Continuous disclosure obligations, David Jones and a need for regulatory guidance.
Target boards faced with an unsolicited takeover approach face a difficult decision: to disclose or not to disclose the approach. Disclose the approach and you generally ensure full compliance with your continuous disclosure obligations and avoid criticism and scrutiny from regulators. You might also find other potential bidders are stirred by an announcement which suggests the company is in play. Your share price is likely to rise.
However, disclosure can also come at a cost. There will be increased media and shareholder scrutiny as to whether a deal will be consummated or not and then when an actual bid doesn’t eventuate, your share price falls back. While the price may end up around where it started you now have the added baggage of unwanted media commentary and speculation on what just happened.
Some of these issues were recently faced by David Jones when it received an unsolicited takeover bid from the mysterious EB Private Equity (EBPE). The board determined they needed to disclose the approach yet very quickly after they disclosed the potential bid evaporated. The events have reportedly been the subject of an ASIC investigation amid concerns that the potential bid was a hoax designed to manipulate the David Jones share price to the advantage of those behind the plot.
Whatever the truth behind EBPE and its takeover approach, these events serve as a timely reminder of the issues facing target boards when they receive a takeover approach. In this article we examine the operation of the continuous disclosure rules, current market practice in relation to disclosure of takeover approaches and the David Jones matter. While every particular fact situation is different it seems clear that target boards would be assisted by some regulatory guidance on how they should approach their disclosure obligations.
Continuous disclosure rules
ASX Listing Rule 3.1 imposes an obligation on a listed entity to “immediately” notify the ASX when it becomes aware of any information concerning it which a reasonable person would expect to have material effect on the price or value of the entity’s securities. Clearly, a potential takeover approach would have a material effect on a company’s share price.
However, LR 3.1A contains an exception to the general disclosure obligation where the information is confidential and relates to an incomplete proposal or negotiation. A key aspect of the exception’s application to takeovers is that any takeover approach remains confidential.
LR 3.1 is given legislative force through the Corporations Act. Contravention of the legislative provision is an offence unless the person involved took all reasonable steps and believed on reasonable grounds that the listed company was complying with its obligations. Shareholders can also take civil action for breach of the continuous disclosure obligations. While not in the takeover context, several shareholder class actions have been made in respect of breach of continuous disclosure rules.
In addition, ASIC has the power to issue an infringement notice if it has reasonable grounds to believe that a listed entity has contravened its disclosure obligation. These infringement notices may include the imposition of penalties of up to $100,000. For large listed companies, when faced with an infringement notice, it is generally economically rational to pay such penalties (without admitting fault) rather than incur potentially much larger legal costs fighting them. This has meant that ASIC’s approach to issuing such notices has not been fully tested.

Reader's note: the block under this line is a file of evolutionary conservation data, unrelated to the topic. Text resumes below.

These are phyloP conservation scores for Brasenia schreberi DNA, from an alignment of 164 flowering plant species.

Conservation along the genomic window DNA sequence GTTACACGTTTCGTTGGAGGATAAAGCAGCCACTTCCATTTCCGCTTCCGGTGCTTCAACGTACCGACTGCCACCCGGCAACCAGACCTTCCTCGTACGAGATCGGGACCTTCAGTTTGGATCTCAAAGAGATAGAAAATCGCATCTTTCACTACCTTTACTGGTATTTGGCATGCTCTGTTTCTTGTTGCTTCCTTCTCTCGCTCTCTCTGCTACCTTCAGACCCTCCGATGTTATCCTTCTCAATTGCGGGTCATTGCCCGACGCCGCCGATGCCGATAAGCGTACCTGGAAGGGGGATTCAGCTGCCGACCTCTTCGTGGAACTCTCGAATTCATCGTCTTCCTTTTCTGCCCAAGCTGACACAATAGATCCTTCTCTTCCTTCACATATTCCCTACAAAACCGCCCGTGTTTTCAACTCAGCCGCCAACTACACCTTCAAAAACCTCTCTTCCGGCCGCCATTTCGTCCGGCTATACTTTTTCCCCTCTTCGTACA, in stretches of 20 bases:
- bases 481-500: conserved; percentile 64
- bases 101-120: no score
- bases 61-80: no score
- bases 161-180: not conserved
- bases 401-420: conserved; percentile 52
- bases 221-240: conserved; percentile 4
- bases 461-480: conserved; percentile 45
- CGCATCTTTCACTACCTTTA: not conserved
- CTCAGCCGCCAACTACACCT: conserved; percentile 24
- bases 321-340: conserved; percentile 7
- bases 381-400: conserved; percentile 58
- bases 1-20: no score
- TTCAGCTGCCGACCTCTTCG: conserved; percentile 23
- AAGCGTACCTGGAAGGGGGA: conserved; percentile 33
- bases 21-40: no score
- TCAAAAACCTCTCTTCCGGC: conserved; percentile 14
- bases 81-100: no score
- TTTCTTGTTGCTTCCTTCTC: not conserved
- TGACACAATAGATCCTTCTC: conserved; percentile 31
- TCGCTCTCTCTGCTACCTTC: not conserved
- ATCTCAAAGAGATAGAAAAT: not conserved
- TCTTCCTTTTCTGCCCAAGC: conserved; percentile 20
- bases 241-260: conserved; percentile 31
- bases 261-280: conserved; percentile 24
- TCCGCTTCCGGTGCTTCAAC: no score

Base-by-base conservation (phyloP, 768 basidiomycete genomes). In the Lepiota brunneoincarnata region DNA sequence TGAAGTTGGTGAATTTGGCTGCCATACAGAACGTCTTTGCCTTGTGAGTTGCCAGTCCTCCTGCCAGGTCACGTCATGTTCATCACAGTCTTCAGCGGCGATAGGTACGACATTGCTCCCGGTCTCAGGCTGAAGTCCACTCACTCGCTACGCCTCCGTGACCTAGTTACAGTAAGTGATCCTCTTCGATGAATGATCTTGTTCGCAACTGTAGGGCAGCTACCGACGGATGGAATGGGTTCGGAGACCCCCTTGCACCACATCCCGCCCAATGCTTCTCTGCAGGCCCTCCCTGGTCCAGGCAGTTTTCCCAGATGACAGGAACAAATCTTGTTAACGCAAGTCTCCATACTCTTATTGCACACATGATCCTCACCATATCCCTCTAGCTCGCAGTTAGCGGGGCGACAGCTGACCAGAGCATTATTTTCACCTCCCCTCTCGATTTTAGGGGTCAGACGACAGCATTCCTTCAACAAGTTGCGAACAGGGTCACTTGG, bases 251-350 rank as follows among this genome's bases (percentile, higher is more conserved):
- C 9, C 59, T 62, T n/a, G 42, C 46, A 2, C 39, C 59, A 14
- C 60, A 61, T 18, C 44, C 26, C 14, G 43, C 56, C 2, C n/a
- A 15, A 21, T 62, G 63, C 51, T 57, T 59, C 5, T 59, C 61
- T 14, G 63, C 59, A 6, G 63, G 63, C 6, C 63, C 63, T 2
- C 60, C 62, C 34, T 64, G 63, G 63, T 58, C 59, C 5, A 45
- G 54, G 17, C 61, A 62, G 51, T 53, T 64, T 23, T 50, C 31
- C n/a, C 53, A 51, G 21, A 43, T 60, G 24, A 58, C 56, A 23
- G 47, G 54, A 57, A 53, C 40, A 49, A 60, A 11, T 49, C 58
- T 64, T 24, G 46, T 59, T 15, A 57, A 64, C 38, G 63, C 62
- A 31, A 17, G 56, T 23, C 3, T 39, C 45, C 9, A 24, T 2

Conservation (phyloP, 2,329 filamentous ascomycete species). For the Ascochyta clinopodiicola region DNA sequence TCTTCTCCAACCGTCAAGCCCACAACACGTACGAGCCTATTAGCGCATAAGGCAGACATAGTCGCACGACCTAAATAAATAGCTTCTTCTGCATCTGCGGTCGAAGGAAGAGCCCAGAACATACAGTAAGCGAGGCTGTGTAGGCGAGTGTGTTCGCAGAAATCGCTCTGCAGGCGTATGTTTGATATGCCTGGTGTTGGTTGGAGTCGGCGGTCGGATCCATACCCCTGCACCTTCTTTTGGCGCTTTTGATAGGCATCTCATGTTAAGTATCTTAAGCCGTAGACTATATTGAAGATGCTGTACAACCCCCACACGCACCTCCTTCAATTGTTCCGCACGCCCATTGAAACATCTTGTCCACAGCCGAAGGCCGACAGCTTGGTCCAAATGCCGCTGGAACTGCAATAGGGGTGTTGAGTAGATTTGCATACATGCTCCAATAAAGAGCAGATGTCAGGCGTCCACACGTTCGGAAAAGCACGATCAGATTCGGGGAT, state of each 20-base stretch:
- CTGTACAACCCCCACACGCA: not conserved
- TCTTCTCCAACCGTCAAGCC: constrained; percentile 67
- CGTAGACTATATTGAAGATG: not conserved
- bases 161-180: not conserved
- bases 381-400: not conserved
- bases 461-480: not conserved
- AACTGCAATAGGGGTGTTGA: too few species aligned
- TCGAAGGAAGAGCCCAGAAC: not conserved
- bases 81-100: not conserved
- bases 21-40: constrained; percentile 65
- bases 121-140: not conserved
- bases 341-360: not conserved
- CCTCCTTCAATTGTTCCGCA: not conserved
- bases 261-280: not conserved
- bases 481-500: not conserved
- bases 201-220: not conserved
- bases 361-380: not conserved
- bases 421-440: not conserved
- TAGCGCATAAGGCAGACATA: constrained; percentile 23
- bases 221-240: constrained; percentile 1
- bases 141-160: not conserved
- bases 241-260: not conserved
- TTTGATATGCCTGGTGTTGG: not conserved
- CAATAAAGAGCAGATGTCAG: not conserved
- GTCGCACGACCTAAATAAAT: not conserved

Disclosure of takeover approaches – the early disclosure trend
It appears to us that over the last 5 or so years there has been a trend towards earlier disclosure of takeover approaches.
Traditionally boards were reluctant to disclose takeover approaches and proposals too early in the process. In part this was to limit any unwanted publicity or external pressure that may make the finalisation of a deal harder to achieve. Another reason was to minimise any potential unwarranted share price rises followed by the inevitable decline in the share price where the deal ultimately does not proceed.
While some target boards do still take the “traditional approach”, it seems to us that many more target boards now feel obliged to disclose approaches early.
Having said that other factors may also play a part, for example, early disclosure can be a tactic to put other potential bidders on notice that the company may be in play and therefore allow them greater time to assess and come forward with potentially more attractive competing proposals.
Nevertheless the main driver would appear to be an increasingly cautious approach to disclosure (including in determining whether or not confidentiality of any approach is lost) and a desire to avoid regulatory scrutiny, criticism and fines. Indeed ASIC has in recent years issued infringement notices against Promina and Rio Tinto for alleged slow disclosure in relation to M&A matters. In these cases, ASIC issued infringement notices despite the fact that the period of alleged non-compliance was less than 24 hours (and just 75 minutes in the case of Rio Tinto). In this respect, it could be said that the adoption of a more cautious approach is hardly surprising.
There is no other offer like a David Jones offer
The shift to a more cautious disclosure approach is well illustrated by the strange events surrounding the recent takeover approach by EBPE to the David Jones board.
David Jones received an unsolicited letter from EBPE on 28 May 2012 containing a highly conditional, uncertain and incomplete expression of interest in making an offer for the company. Given the nature of the proposal, the lack of accessible commercial information as to the bidder and concerns around the legitimacy of its offer, the DJs board decided not to announce the approach. In doing so, it relied on the exception under LR 3.1A.